November 20, 1996 |
The Clinton administration, clearly relieved by a surge of Rwandan refugees heading home, sharply scaled back its Central African relief program Tuesday, canceling plans to send a battalion of paratroopers and deciding instead to dispatch a small contingent of support personnel. Defense Secretary William J.
October 28, 1996 |
Advancing Tutsi rebel forces captured new territory Sunday in eastern Zaire as heavy fighting sent Zairian troops and panicked civilians in chaotic retreat and increased tensions in an area suffering the worst fighting in months in strife-torn Central Africa.
April 29, 1997 |
U.N. officials Monday called it an act of "utmost barbarism": In the middle of the night, soldiers burst into a hospital in eastern Zaire where 50 severely malnourished Rwandan children were receiving emergency food and threw them "like sacks of potatoes" onto the back of a truck to be driven away to an unknown fate.
November 3, 1996 |
Fearful of growing chaos and a widening war, the United Nations safely evacuated the last international aid workers from this embattled city Saturday after bands of rebel fighters backed by Rwandan government soldiers routed the Zairian army and captured the key border enclave. The fall of Goma, and the emergency withdrawal of about 130 terrified expatriates by road to nearby Rwanda, mean that no U.N.
June 6, 1997 |
Backing down from earlier assertions that it had nothing to do with alleged massacres of Rwandan refugees, Congo's government now acknowledges that some may have been killed in cross-fire during the recent civil war. President Laurent Kabila's government is hoping that the admission, while far from an acknowledgment that his forces committed atrocities, is enough to secure aid for his ravaged land during a visit today by envoy Bill Richardson, U.S. ambassador to the United Nations.
March 2, 1997 |
Foreign aid workers abandoned Zaire's third-largest city of Kisangani on Saturday, anticipating an exodus of tens of thousands of refugees fearing an attack by approaching rebels. The aid workers' departure leaves about 170,000 refugees without the daily food distributions that have sustained them since December at the Tingi-Tingi camp, 150 miles southeast of Kisangani. The rebels took up arms after the government tried to expel ethnic Tutsis from eastern Zaire.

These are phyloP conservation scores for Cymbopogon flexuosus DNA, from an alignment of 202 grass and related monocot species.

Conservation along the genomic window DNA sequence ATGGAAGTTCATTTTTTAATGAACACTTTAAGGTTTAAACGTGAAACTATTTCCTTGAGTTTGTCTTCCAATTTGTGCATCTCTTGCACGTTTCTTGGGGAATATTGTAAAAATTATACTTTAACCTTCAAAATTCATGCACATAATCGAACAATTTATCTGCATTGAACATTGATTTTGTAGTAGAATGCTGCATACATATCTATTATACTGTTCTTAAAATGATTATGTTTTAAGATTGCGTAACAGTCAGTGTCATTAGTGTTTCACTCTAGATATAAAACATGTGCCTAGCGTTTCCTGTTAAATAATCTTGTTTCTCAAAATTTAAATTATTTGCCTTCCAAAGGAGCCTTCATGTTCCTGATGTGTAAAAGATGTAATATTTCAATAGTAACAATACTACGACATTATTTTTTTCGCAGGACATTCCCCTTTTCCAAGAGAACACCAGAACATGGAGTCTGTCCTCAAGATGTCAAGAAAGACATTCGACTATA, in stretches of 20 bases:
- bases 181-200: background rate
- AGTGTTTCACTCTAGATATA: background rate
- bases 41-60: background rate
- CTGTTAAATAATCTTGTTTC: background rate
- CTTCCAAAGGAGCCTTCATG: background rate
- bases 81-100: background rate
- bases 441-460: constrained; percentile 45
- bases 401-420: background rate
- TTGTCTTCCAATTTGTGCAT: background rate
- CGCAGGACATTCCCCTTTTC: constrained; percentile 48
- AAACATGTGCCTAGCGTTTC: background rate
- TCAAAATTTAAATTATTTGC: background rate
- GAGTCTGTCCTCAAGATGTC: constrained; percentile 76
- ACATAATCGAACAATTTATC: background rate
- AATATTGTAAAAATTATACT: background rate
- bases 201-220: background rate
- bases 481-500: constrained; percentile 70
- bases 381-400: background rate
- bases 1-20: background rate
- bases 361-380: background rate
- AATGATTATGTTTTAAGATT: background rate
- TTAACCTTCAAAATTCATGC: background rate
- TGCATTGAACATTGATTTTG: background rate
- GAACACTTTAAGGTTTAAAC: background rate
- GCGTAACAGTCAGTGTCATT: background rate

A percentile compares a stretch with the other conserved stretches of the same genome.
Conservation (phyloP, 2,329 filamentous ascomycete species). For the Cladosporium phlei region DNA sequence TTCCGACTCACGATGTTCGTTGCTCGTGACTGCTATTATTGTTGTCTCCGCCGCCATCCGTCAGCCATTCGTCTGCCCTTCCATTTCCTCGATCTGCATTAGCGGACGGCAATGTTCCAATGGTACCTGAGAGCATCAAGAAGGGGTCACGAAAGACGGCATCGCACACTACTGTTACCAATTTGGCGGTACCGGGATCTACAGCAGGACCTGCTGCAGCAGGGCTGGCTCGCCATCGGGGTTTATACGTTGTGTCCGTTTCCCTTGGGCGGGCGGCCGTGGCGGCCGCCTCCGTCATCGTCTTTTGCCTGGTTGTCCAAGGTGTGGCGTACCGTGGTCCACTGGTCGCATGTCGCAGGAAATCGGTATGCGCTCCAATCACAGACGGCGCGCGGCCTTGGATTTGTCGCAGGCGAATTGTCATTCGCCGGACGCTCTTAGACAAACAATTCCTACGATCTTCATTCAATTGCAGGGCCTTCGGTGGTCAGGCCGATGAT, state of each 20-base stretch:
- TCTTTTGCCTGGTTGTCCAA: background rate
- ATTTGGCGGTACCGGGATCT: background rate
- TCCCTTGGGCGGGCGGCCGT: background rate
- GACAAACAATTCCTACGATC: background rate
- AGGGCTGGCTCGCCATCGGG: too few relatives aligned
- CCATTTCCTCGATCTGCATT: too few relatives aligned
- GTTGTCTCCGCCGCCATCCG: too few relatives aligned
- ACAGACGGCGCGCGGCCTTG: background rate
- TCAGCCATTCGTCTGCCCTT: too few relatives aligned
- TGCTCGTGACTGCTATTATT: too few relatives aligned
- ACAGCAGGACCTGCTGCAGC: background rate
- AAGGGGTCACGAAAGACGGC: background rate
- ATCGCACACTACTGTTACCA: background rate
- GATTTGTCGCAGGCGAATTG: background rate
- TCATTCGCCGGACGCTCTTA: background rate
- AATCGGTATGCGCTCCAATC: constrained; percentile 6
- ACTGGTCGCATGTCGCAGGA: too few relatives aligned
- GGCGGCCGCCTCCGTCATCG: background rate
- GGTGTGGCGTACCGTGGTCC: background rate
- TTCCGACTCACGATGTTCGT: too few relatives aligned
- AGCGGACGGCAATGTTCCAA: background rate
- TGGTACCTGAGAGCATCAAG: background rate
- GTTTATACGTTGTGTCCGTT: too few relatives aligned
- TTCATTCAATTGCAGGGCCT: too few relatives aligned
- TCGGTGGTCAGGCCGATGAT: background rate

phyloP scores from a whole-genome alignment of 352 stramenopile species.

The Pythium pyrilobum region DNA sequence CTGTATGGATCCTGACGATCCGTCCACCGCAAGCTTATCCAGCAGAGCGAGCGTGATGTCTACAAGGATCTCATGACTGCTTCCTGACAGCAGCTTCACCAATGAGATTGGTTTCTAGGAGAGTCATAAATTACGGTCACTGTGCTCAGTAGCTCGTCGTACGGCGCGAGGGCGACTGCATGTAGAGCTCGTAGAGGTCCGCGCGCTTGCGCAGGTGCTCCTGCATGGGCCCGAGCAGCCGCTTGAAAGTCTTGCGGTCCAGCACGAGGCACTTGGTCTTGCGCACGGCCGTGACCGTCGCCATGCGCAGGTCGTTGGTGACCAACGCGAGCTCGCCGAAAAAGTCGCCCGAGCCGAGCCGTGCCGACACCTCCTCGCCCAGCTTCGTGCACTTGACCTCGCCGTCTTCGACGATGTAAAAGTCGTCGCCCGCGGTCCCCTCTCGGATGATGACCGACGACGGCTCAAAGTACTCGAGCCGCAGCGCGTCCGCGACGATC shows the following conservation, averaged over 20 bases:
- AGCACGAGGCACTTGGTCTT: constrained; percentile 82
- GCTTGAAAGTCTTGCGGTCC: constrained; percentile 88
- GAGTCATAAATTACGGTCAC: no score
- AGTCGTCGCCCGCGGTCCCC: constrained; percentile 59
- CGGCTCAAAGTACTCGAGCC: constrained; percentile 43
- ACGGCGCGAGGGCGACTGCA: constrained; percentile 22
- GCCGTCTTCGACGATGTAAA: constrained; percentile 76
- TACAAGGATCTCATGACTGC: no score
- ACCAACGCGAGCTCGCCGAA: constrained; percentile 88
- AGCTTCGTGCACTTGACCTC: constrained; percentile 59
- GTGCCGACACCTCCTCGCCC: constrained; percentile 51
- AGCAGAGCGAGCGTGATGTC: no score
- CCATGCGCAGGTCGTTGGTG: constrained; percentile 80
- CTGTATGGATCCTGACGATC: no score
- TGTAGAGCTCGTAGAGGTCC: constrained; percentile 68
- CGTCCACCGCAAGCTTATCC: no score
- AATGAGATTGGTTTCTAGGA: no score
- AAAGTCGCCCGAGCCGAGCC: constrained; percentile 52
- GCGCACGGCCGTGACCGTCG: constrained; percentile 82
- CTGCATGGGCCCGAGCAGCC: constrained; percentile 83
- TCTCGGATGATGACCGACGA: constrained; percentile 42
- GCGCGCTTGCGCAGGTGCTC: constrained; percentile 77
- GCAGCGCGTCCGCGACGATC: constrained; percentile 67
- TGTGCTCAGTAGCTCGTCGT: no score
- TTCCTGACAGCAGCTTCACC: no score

March 3, 1997 |
Rebels said they captured the Tingi-Tingi refugee camp and the nearby town of Lubutu in eastern Zaire. The fighting drove tens of thousands of refugees north toward the government stronghold of Kisangani, which the rebels said was their next target. Rebel leader Laurent Kabila appealed to the U.N. to help about 170,000 refugees fleeing the fighting. Meanwhile, President Mobutu Sese Seko decided to delay his return from France for a few days to pursue a solution to the crisis, an aide said.
November 27, 1996 |
Thousands of Rwandan refugees reached the border town of Goma after new rebel attacks on Hutu militias broke their hold over the refugees. The 5,000 road-weary refugees followed Hutu militias deeper into Zaire when rebels attacked two weeks ago. But when rebels challenged the Hutu militias at Walikale, 80 miles west of Goma, the fighters fled west and the refugees fled east, toward home.
November 5, 1996 |
With the international community threatening to intervene, Zairian Tutsi rebels declared a cease-fire Monday in eastern Zaire and agreed to allow aid agencies to try to get Hutu refugees home to Burundi and Rwanda. Fighting between Tutsi-led rebels and Zairian troops has forced hundreds of thousands of refugees to flee their U.N. camps, venturing deeper into Zaire and farther from the reach of aid workers.
August 18, 1994 |
On this day, there are only 20,000 to 30,000 of them on the road out of southwestern Rwanda: children carrying babies on their backs, old women trembling on weak knees, mothers carrying reed mats for sleeping--and perhaps dying--on. All have the same wide-open, fearful stare. For 100 mountainous miles to the east and 75 miles to the north, long columns of refugees are traveling the two roads out of the U.N.-protected "safe zone" in Rwanda and toward the remote Zairian border town of Bukavu.